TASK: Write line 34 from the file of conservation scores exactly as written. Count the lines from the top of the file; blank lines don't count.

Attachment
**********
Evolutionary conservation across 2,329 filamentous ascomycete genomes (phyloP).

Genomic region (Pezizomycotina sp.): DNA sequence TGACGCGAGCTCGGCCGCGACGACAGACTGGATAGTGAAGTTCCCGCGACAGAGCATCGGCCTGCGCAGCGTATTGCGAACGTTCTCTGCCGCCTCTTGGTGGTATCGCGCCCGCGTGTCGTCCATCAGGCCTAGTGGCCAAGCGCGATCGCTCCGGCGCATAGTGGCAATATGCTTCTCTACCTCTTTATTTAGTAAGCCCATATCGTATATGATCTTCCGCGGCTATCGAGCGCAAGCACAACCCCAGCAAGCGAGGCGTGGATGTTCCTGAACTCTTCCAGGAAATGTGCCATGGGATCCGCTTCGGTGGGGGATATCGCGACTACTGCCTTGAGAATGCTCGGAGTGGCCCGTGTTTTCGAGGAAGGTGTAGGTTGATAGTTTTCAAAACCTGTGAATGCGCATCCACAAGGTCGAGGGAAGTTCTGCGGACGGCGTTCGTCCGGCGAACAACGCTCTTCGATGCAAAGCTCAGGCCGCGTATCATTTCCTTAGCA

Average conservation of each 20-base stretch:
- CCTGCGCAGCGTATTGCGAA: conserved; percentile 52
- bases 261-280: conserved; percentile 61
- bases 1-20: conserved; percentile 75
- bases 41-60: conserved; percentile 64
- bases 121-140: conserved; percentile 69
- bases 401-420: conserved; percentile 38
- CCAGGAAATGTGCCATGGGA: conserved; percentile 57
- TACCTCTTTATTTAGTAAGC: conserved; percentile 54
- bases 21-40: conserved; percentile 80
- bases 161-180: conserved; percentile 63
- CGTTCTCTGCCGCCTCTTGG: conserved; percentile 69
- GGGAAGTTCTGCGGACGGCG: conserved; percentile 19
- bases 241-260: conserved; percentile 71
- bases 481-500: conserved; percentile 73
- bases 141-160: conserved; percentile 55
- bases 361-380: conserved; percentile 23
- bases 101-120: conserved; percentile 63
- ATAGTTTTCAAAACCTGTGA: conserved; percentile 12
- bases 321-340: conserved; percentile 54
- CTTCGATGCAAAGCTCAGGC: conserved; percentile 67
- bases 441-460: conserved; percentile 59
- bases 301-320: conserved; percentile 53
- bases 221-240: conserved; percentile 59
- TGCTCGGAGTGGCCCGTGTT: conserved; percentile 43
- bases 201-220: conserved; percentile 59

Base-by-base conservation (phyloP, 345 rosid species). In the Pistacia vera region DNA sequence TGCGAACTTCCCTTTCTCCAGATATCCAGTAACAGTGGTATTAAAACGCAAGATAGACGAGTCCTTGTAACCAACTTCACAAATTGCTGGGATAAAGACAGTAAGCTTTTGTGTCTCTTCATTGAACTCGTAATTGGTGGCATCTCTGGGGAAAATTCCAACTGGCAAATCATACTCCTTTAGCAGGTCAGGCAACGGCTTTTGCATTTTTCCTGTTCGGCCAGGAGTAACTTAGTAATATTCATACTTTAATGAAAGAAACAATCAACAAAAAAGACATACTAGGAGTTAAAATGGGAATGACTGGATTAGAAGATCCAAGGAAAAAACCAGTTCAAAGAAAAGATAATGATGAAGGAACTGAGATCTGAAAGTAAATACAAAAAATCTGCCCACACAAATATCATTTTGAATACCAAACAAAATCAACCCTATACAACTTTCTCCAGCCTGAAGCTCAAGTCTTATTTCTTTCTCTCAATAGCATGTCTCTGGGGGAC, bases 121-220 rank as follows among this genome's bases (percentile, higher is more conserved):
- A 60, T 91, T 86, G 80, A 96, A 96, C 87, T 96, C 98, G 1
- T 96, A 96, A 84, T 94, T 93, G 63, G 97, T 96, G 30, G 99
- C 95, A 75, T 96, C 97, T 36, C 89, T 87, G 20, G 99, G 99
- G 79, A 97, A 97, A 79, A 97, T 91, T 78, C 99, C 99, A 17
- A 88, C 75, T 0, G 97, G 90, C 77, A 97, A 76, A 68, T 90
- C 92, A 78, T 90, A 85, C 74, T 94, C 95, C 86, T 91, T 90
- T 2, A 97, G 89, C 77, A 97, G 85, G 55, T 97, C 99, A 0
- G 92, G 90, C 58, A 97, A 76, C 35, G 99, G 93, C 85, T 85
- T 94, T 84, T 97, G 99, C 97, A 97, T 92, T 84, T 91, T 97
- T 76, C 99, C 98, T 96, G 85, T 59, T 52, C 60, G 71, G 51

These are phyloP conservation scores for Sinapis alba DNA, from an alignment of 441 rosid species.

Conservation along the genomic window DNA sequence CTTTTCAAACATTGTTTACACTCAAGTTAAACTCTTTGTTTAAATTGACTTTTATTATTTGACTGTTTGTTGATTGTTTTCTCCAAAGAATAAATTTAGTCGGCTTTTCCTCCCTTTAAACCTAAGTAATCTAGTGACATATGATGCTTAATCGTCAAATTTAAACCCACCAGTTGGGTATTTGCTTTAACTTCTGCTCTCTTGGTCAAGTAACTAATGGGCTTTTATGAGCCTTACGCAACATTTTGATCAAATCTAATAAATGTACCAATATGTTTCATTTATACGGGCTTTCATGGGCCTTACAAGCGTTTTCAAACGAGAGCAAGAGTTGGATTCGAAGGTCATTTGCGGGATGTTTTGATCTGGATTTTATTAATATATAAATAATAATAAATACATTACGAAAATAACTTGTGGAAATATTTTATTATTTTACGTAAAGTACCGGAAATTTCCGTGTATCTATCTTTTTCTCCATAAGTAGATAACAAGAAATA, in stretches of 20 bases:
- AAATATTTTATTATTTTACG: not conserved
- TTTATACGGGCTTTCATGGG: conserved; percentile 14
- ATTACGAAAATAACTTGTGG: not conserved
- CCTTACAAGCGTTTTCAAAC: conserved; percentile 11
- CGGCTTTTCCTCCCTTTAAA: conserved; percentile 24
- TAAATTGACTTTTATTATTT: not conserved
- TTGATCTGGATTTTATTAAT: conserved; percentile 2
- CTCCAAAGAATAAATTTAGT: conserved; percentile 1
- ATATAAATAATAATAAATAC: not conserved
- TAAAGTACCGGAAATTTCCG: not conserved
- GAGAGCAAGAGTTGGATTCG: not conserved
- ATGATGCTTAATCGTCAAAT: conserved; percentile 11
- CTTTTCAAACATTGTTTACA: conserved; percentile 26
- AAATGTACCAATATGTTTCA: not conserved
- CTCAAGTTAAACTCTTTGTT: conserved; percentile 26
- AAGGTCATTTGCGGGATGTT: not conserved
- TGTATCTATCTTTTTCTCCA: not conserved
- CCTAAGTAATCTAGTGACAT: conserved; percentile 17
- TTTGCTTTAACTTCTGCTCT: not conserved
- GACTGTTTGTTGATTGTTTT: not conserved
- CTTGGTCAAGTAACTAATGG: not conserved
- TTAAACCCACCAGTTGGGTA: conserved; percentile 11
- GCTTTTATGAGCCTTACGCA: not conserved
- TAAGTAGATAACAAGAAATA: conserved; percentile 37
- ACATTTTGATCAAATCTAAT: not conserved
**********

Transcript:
- A 88, C 75, T 0, G 97, G 90, C 77, A 97, A 76, A 68, T 90